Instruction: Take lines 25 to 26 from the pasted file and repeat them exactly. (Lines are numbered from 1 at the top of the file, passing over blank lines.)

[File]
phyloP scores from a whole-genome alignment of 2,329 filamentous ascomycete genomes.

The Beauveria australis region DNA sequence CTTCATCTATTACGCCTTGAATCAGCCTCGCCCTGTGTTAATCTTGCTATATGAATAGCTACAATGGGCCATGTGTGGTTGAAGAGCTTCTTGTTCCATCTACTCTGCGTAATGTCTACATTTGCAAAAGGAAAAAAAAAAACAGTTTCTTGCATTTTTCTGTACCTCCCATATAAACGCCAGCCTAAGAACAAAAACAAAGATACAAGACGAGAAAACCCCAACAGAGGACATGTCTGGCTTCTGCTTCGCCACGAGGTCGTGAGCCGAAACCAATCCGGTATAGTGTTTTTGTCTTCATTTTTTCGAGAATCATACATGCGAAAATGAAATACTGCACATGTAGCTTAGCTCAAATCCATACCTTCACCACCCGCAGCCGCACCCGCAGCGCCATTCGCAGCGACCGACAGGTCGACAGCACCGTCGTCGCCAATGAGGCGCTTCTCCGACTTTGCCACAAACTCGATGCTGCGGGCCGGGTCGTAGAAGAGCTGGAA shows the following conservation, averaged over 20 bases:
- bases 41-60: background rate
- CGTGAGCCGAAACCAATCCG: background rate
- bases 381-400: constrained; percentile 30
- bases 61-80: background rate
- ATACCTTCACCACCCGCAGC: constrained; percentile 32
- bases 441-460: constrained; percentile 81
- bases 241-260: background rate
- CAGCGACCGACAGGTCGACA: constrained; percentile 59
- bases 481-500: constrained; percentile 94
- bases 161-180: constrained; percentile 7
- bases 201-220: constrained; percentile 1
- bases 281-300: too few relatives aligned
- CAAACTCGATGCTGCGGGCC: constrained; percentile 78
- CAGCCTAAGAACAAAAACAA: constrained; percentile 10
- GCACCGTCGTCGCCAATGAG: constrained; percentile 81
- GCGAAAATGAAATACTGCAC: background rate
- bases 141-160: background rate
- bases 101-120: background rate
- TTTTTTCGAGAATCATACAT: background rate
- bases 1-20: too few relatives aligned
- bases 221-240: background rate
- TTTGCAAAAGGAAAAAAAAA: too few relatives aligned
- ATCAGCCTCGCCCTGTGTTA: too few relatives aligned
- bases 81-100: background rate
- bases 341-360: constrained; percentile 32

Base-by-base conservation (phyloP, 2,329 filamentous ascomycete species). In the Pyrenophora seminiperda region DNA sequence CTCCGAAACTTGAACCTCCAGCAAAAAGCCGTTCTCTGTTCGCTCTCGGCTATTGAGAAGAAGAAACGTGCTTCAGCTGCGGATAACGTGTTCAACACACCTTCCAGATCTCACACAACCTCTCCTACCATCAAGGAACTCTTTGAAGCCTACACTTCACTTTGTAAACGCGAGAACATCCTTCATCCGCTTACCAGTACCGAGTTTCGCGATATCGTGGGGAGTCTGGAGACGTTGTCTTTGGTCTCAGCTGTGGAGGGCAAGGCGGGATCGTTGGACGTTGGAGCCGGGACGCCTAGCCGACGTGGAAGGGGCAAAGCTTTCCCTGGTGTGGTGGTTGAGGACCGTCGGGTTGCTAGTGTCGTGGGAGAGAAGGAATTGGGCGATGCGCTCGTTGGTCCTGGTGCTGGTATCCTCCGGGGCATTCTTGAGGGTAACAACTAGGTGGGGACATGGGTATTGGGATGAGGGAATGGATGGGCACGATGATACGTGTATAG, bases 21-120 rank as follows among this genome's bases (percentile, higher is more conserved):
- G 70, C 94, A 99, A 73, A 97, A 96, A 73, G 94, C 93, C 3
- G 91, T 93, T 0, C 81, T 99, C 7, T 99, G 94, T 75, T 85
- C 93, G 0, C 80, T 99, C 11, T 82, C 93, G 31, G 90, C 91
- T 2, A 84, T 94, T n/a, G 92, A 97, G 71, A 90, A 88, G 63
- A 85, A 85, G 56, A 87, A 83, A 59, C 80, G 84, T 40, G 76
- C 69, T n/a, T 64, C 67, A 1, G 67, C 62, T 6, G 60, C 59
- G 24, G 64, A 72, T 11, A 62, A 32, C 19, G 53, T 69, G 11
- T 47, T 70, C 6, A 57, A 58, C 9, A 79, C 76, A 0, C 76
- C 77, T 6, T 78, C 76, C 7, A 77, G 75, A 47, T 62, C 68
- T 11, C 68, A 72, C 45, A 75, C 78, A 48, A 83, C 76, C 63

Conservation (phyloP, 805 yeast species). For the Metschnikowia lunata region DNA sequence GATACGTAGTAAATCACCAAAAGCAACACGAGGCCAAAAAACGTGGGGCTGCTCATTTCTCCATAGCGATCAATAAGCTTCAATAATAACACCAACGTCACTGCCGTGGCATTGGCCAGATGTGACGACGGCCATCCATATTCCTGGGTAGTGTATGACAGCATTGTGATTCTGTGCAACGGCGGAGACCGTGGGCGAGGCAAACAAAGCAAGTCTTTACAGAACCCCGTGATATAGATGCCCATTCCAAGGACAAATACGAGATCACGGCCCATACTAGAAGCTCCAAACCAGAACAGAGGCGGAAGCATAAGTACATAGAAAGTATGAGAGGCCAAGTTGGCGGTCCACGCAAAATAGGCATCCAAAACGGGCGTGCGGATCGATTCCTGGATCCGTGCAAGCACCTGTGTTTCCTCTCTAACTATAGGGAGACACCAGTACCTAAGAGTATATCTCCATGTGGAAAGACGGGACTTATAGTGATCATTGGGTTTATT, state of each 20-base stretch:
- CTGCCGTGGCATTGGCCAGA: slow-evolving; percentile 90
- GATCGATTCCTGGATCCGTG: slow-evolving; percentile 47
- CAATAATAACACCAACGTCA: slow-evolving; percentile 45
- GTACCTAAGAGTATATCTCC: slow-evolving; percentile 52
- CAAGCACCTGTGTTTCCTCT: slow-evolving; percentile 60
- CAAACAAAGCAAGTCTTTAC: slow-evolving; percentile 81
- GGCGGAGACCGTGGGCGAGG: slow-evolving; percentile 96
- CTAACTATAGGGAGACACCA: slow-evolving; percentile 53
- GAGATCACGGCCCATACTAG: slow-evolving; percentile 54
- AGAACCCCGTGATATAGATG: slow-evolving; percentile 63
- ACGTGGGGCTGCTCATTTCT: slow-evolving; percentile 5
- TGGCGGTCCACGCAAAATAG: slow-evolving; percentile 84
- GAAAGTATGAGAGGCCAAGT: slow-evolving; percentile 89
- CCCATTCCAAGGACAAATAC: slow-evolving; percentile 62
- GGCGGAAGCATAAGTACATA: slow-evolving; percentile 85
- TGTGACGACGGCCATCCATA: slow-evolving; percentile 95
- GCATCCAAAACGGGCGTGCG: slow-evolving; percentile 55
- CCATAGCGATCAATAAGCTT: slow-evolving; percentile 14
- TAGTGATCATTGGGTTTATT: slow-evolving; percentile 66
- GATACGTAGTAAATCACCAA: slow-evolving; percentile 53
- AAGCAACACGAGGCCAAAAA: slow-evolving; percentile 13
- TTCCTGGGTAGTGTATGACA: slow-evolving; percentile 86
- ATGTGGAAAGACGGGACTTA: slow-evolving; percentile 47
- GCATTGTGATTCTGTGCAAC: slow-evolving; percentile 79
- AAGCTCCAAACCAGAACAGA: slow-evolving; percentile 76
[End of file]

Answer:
- ATCAGCCTCGCCCTGTGTTA: too few relatives aligned
- bases 81-100: background rate